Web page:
Shake Shack Inc (NYSE:SHAK) is on a similar trajectory as Krispy Kreme, the doughnut shop that wowed markets in the wake of the dot-com collapse, but eventually fell to Earth.
After what was considered a blow-out quarter, with net income of nearly $5 million, or 13 cents per share, on sales of $99 million, SHAK shares jumped 20% over the course of two days.
Now they’re falling, as smart money sells, like director Leonard Green, who recently turned about 627,000 shares into $36.9 million in cash. That’s just one-third of his stake. He still has 10% of the company, but his stake is now house money. Shake Shack has been very, very good to Leonard Green.
The question is whether Shake Shack could be any good to a small investor.
The New Krispy Kreme
Jim Cramer says no. JP Morgan Chase & Co. (NYSE:JPM) also says no.
Their opinions are based on valuation. Even with the slight comedown off Green’s sale, Shake Shack has a market cap of $2.14 billion, on trailing-year sales of $358 million. The company is expecting 2018 revenue of $444-448 million, so you’re paying almost five times sales for the stock.
That’s not hamburger. That’s gold.
Krispy Kreme had a similar run. As it grew, while tech stocks were shrinking, it attracted a valuation of about $40 per share in 2002. Eventually, however, people realized it was just a doughnut chain. It finally sold to JAB Holdings in 2016 for $1.35 billion, or about $21 per share.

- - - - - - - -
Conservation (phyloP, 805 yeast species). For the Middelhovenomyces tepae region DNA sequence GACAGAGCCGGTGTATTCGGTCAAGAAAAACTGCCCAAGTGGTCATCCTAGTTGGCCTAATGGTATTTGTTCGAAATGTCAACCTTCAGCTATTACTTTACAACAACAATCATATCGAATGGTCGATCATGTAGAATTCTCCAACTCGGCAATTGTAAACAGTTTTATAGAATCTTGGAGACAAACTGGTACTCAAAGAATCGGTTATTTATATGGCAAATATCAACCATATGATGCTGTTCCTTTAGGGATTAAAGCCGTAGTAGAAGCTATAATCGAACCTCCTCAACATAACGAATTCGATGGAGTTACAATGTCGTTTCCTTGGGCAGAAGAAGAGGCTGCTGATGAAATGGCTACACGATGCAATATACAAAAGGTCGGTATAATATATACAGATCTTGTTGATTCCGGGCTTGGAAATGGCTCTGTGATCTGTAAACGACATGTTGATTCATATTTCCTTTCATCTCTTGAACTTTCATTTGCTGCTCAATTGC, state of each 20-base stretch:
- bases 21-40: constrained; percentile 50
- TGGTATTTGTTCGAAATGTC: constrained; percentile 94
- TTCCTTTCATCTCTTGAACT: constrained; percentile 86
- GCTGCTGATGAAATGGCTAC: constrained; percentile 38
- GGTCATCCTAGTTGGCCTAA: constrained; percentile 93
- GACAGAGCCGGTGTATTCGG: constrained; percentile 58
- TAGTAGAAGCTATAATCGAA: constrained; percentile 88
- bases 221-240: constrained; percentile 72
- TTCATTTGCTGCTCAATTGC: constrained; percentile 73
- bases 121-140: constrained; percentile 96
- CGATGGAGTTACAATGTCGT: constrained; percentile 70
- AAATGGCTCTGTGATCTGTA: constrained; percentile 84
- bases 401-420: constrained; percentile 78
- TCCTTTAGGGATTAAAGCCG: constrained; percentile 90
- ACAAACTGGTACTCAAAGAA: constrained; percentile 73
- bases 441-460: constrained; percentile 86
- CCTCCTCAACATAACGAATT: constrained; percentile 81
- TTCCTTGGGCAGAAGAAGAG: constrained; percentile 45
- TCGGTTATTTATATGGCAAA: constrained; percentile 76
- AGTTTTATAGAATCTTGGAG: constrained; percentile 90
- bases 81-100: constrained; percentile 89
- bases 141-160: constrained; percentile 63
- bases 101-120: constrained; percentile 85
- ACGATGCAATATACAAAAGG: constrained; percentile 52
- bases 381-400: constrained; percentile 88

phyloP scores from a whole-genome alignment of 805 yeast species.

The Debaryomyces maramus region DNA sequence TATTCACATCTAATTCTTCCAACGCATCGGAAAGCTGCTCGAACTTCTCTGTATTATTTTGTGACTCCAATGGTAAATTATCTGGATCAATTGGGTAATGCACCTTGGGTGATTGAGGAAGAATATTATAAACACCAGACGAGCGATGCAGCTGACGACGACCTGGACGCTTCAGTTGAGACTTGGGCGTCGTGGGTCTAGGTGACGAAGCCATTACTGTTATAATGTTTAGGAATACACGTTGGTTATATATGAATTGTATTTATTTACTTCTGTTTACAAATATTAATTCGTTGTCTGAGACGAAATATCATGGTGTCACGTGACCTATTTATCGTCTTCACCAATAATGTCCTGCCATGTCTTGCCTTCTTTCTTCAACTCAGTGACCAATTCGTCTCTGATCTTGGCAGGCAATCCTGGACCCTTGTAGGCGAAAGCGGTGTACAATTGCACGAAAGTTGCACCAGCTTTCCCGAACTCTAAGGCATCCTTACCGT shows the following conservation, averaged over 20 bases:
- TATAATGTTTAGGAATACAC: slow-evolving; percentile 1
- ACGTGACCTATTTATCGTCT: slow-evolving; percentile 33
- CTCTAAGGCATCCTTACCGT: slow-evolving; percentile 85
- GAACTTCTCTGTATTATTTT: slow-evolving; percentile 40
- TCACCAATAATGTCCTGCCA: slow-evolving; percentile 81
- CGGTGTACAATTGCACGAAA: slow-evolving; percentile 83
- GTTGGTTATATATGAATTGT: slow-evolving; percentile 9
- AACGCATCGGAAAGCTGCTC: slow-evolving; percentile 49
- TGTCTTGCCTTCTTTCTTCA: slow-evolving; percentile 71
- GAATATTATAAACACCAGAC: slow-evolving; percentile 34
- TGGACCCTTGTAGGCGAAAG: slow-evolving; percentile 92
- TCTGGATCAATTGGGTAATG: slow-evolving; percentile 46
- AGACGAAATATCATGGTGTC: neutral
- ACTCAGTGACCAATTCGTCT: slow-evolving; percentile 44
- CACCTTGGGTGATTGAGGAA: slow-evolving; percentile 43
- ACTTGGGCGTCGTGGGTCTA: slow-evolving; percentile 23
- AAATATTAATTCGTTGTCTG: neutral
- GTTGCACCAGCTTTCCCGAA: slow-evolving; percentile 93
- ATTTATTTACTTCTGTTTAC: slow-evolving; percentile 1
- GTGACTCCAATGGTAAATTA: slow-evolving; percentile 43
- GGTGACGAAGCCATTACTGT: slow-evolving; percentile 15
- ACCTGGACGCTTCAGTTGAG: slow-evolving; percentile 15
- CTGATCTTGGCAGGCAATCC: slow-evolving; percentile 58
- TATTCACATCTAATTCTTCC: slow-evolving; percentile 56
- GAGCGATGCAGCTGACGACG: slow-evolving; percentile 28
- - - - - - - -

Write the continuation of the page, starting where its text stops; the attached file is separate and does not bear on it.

History says there’s only one fat profit on a restaurant concept, and that it’s already in the stock. At the end of the day, a hamburger is a hamburger. “It’s all just ground beef on a bun, y’all,” wrote Debbie Moose of Charlotte, North Carolina, which is just 80 miles down the road from Krispy Kreme’s old offices in Winston-Salem.
Reason for Hope?
There is reason for hope in Shake Shack’s latest quarter: Same-store sales were up.
But sales were up because customers were hit with a price hike of about 6%. More price hikes are likely coming, as meat prices continue to rise. Shake Shack’s future is tied to its ability to blanket the country with stores, as predecessor chains like McDonald’s Inc. (NYSE:MCD) did, and then to generate profit through store ownership on a par with what larger companies do with a franchised model. (McDonald’s is worth $129 billion on annual sales of $22 billion.)
Shake Shack expects to open 50 stores this year, 32-35 of them company-owned and 16-18 of them licensed. (It licenses international operations and runs the domestic chain itself.) About $4.1-4.2 billion of those sales will be in the domestic chain.
Shake Shack has 12 analysts following it, evenly split among buy, hold and sell, although sell has been picking up steam as the stock price rises. The average price target is now $49.80, close to JP Morgan’s figure.
Bottom Line on SHAK Stock
Wall Street has turned thumbs down on the Shake Shack story, and the biggest profits have already been made.
But it should be said this is a good company, a well-run company. At some point the bears are going to drive the shares down to buy territory, as the general market becomes more volatile. When the big-money boys leave, you may have a good company at a reasonable valuation, which would be $30 per share or roughly 2.5 times current sales.
Shake Shack could, in time, generate fat profits by franchising successful stores to corporate partners. That would earn it a McDonald’s valuation.
But you’ll have to wait for it.
Dana Blankenhorn is a financial and technology journalist. He is the author of the historical mystery romance The Reluctant Detective Travels in Time, available now at the Amazon Kindle store. Write him at [email protected] or follow him on Twitter at @danablankenhorn. As of this writing he owned no shares in companies mentio